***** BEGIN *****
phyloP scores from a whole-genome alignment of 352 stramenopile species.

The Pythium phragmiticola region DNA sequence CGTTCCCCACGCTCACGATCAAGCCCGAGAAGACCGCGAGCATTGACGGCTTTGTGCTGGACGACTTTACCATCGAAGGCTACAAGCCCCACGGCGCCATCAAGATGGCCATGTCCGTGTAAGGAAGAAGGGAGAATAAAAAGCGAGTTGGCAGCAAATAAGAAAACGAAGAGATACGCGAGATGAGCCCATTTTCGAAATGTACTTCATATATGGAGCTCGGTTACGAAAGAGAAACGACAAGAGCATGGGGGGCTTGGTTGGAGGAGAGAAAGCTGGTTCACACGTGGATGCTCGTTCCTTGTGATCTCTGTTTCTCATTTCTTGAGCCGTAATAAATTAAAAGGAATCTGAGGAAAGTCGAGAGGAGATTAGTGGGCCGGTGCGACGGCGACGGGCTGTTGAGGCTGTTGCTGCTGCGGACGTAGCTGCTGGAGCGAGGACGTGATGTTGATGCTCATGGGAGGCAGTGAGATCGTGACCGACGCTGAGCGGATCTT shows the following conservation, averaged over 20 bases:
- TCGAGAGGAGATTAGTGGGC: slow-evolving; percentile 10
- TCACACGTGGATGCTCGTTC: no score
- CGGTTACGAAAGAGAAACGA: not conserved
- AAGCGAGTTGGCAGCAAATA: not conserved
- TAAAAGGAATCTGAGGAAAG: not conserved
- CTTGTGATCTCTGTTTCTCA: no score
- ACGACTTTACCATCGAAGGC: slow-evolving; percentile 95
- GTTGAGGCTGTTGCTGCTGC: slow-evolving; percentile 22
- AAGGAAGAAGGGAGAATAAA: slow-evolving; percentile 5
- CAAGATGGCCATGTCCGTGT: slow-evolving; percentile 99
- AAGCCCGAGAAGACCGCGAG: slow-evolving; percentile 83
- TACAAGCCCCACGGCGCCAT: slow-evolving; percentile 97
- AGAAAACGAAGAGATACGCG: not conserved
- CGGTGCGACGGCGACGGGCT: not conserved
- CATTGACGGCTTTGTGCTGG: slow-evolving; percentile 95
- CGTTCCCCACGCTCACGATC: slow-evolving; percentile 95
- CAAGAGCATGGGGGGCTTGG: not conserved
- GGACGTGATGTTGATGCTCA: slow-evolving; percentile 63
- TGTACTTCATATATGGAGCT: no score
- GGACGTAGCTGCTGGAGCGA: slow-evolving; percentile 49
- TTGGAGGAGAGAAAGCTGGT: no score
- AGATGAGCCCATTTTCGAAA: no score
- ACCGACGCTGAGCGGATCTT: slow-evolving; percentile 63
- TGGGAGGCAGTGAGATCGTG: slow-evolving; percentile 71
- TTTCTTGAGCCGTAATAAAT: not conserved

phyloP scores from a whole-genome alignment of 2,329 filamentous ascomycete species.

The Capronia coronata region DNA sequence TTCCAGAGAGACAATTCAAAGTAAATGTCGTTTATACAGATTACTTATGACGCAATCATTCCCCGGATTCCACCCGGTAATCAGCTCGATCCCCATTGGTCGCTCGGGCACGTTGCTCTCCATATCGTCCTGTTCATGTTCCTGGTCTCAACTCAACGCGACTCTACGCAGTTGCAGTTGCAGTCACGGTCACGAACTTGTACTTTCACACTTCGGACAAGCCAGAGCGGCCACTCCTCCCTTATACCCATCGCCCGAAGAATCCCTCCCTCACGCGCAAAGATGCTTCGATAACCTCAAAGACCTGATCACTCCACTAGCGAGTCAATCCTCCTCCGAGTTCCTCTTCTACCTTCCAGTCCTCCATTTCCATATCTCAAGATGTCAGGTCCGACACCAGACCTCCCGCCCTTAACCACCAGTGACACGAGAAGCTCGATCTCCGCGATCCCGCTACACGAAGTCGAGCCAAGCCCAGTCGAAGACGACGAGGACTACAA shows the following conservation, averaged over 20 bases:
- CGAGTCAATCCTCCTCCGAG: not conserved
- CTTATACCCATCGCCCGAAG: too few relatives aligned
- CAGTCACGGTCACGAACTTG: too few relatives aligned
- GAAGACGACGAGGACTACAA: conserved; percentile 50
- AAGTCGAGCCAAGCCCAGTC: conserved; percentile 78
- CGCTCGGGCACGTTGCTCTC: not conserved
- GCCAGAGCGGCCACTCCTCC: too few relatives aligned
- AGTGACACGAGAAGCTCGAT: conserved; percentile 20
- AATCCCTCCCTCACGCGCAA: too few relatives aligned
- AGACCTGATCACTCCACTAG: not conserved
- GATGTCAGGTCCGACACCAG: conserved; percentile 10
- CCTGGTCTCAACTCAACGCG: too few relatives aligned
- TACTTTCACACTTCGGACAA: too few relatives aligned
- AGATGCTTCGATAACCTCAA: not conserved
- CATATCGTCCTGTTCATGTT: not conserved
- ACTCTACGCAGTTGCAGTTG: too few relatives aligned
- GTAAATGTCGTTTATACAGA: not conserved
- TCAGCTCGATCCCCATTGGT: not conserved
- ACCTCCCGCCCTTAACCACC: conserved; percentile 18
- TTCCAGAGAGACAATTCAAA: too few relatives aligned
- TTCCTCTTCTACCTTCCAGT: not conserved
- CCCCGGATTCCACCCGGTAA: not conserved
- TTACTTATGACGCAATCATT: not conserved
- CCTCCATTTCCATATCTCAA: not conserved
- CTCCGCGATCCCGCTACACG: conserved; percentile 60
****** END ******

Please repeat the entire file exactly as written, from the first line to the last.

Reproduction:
phyloP scores from a whole-genome alignment of 352 stramenopile species.

The Pythium phragmiticola region DNA sequence CGTTCCCCACGCTCACGATCAAGCCCGAGAAGACCGCGAGCATTGACGGCTTTGTGCTGGACGACTTTACCATCGAAGGCTACAAGCCCCACGGCGCCATCAAGATGGCCATGTCCGTGTAAGGAAGAAGGGAGAATAAAAAGCGAGTTGGCAGCAAATAAGAAAACGAAGAGATACGCGAGATGAGCCCATTTTCGAAATGTACTTCATATATGGAGCTCGGTTACGAAAGAGAAACGACAAGAGCATGGGGGGCTTGGTTGGAGGAGAGAAAGCTGGTTCACACGTGGATGCTCGTTCCTTGTGATCTCTGTTTCTCATTTCTTGAGCCGTAATAAATTAAAAGGAATCTGAGGAAAGTCGAGAGGAGATTAGTGGGCCGGTGCGACGGCGACGGGCTGTTGAGGCTGTTGCTGCTGCGGACGTAGCTGCTGGAGCGAGGACGTGATGTTGATGCTCATGGGAGGCAGTGAGATCGTGACCGACGCTGAGCGGATCTT shows the following conservation, averaged over 20 bases:
- TCGAGAGGAGATTAGTGGGC: slow-evolving; percentile 10
- TCACACGTGGATGCTCGTTC: no score
- CGGTTACGAAAGAGAAACGA: not conserved
- AAGCGAGTTGGCAGCAAATA: not conserved
- TAAAAGGAATCTGAGGAAAG: not conserved
- CTTGTGATCTCTGTTTCTCA: no score
- ACGACTTTACCATCGAAGGC: slow-evolving; percentile 95
- GTTGAGGCTGTTGCTGCTGC: slow-evolving; percentile 22
- AAGGAAGAAGGGAGAATAAA: slow-evolving; percentile 5
- CAAGATGGCCATGTCCGTGT: slow-evolving; percentile 99
- AAGCCCGAGAAGACCGCGAG: slow-evolving; percentile 83
- TACAAGCCCCACGGCGCCAT: slow-evolving; percentile 97
- AGAAAACGAAGAGATACGCG: not conserved
- CGGTGCGACGGCGACGGGCT: not conserved
- CATTGACGGCTTTGTGCTGG: slow-evolving; percentile 95
- CGTTCCCCACGCTCACGATC: slow-evolving; percentile 95
- CAAGAGCATGGGGGGCTTGG: not conserved
- GGACGTGATGTTGATGCTCA: slow-evolving; percentile 63
- TGTACTTCATATATGGAGCT: no score
- GGACGTAGCTGCTGGAGCGA: slow-evolving; percentile 49
- TTGGAGGAGAGAAAGCTGGT: no score
- AGATGAGCCCATTTTCGAAA: no score
- ACCGACGCTGAGCGGATCTT: slow-evolving; percentile 63
- TGGGAGGCAGTGAGATCGTG: slow-evolving; percentile 71
- TTTCTTGAGCCGTAATAAAT: not conserved

phyloP scores from a whole-genome alignment of 2,329 filamentous ascomycete species.

The Capronia coronata region DNA sequence TTCCAGAGAGACAATTCAAAGTAAATGTCGTTTATACAGATTACTTATGACGCAATCATTCCCCGGATTCCACCCGGTAATCAGCTCGATCCCCATTGGTCGCTCGGGCACGTTGCTCTCCATATCGTCCTGTTCATGTTCCTGGTCTCAACTCAACGCGACTCTACGCAGTTGCAGTTGCAGTCACGGTCACGAACTTGTACTTTCACACTTCGGACAAGCCAGAGCGGCCACTCCTCCCTTATACCCATCGCCCGAAGAATCCCTCCCTCACGCGCAAAGATGCTTCGATAACCTCAAAGACCTGATCACTCCACTAGCGAGTCAATCCTCCTCCGAGTTCCTCTTCTACCTTCCAGTCCTCCATTTCCATATCTCAAGATGTCAGGTCCGACACCAGACCTCCCGCCCTTAACCACCAGTGACACGAGAAGCTCGATCTCCGCGATCCCGCTACACGAAGTCGAGCCAAGCCCAGTCGAAGACGACGAGGACTACAA shows the following conservation, averaged over 20 bases:
- CGAGTCAATCCTCCTCCGAG: not conserved
- CTTATACCCATCGCCCGAAG: too few relatives aligned
- CAGTCACGGTCACGAACTTG: too few relatives aligned
- GAAGACGACGAGGACTACAA: conserved; percentile 50
- AAGTCGAGCCAAGCCCAGTC: conserved; percentile 78
- CGCTCGGGCACGTTGCTCTC: not conserved
- GCCAGAGCGGCCACTCCTCC: too few relatives aligned
- AGTGACACGAGAAGCTCGAT: conserved; percentile 20
- AATCCCTCCCTCACGCGCAA: too few relatives aligned
- AGACCTGATCACTCCACTAG: not conserved
- GATGTCAGGTCCGACACCAG: conserved; percentile 10
- CCTGGTCTCAACTCAACGCG: too few relatives aligned
- TACTTTCACACTTCGGACAA: too few relatives aligned
- AGATGCTTCGATAACCTCAA: not conserved
- CATATCGTCCTGTTCATGTT: not conserved
- ACTCTACGCAGTTGCAGTTG: too few relatives aligned
- GTAAATGTCGTTTATACAGA: not conserved
- TCAGCTCGATCCCCATTGGT: not conserved
- ACCTCCCGCCCTTAACCACC: conserved; percentile 18
- TTCCAGAGAGACAATTCAAA: too few relatives aligned
- TTCCTCTTCTACCTTCCAGT: not conserved
- CCCCGGATTCCACCCGGTAA: not conserved
- TTACTTATGACGCAATCATT: not conserved
- CCTCCATTTCCATATCTCAA: not conserved
- CTCCGCGATCCCGCTACACG: conserved; percentile 60